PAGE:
Not walking the talk
In 2018, 98 per cent of businesses that knew GDPR applied to them expected they’d need to assign further budget and resources after achieving compliance, to keep on the right side of the regulation. However, in the latest survey, almost a quarter (24 per cent) of respondents who claimed to be compliant said there was no need to invest any more money or resources in remaining so.
This suggests there’s still a potentially serious ‘awareness gap’ around GDPR. While businesses may have got their house in order, it can’t stop there; cyberthreats are constantly evolving, new technologies are being introduced, and new employees are joining the payroll. All of this introduces additional elements of risk that could compromise compliance. Organisations must be mindful of this – acknowledging GDPR is an ongoing process, not a tick-box exercise – and continue to monitor, manage and maintain their compliance.
Continue to enforce and update all security policies. It might be worth appointing a dedicated GDPR expert or team with the responsibility for reviewing security and data policies on an ongoing basis, against GDPR and other regulations. Policies, processes and procedures must be easy to understand and follow, and explained clearly in any employee documentation.
Invest in employee education. Carry out regular cybersecurity skills training and knowledge refreshment for all staff, including senior executives, and incorporate GDPR awareness training into the onboarding process for new staff. Programmes should cover the specific risks to the data the organisation handles, best practice for preventing exposure, and the consequences of failing to prevent a breach.
Mandate the encryption of all personal and sensitive data. This is a key component of the compliance ‘toolkit’, reducing the probability of a breach and helping to mitigate any financial penalties and obligations that would apply. Encryption protects information when it’s being stored, but also at perhaps its most vulnerable point: when it’s on the move, in an employee’s pocket or in transit to another system or database. It's good practice to encrypt and secure all smartphones, laptops and tablets. Emails too should be encrypted, both incoming and outgoing.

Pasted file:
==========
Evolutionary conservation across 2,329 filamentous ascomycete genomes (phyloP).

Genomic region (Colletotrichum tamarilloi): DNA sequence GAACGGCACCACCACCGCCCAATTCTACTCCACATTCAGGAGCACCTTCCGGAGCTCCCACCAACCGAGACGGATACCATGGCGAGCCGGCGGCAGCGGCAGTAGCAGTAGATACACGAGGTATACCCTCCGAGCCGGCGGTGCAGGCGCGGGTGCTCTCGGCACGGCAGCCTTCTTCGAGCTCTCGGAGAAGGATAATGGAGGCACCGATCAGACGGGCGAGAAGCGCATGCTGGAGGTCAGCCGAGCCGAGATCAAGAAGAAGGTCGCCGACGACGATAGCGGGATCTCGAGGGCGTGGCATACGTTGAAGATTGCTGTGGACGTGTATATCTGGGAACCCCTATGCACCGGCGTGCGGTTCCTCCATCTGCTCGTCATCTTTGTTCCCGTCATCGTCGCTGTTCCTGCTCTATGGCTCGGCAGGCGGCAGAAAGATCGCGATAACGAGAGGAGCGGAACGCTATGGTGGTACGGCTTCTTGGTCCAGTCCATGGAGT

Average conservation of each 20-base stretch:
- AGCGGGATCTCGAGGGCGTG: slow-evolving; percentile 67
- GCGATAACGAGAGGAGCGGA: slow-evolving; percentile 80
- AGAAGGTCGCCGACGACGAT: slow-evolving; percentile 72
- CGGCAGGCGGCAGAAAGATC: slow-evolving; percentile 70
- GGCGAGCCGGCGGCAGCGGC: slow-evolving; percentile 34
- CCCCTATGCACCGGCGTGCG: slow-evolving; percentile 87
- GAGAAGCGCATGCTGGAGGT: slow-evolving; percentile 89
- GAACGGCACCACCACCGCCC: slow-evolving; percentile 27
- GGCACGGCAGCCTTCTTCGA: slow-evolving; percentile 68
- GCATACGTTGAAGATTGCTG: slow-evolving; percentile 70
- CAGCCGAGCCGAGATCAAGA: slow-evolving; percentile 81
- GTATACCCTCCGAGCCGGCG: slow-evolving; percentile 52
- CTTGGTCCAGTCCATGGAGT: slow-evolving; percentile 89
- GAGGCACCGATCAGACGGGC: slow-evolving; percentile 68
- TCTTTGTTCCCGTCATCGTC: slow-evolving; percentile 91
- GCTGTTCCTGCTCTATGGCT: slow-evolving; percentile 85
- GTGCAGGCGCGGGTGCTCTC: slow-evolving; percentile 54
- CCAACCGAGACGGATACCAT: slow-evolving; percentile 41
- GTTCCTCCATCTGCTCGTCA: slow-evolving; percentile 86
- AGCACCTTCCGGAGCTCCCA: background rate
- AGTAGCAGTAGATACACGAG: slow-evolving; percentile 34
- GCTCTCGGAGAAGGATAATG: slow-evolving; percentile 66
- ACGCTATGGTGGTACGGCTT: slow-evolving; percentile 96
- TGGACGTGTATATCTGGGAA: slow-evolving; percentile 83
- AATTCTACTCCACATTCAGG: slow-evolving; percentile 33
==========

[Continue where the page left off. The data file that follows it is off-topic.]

Organisation-wide use of removable storage devices that feature strong hardware encryption provides a practical way for employees who are mobile or remote working to safely move data offline. This mitigates threats such as targeting cloud storage or brute force attacks on software encrypted information. This policy can be enforced by locking down USB ports to accept only corporately approved devices.
The ICO's initially hearty approach to enforcing GDPR has brought home to organisations and consumers alike the value of personal data, and the risks of failing to secure it. It has focused the minds of security teams on the need to ensure they reliably and consistently protect their information assets – and this has led to a sharp rise in end-to-end data encryption.
However, while the number of notifications received proves that the ICO has created an environment in which breaches can be easily reported, and we’ve seen some positive steps towards ensuring compliance, there’s a worrying sense among some businesses that it’s ‘job done’. Currently, there is often a lengthy delay between a notification and any resulting sanction. I suspect we will see the ICO take more decisive action in the near future, which would serve as another wake-up call and a reminder that businesses have the obligation and responsibility to protect all sensitive data they process.
Jon Fielding, managing director EMEA, Apricorn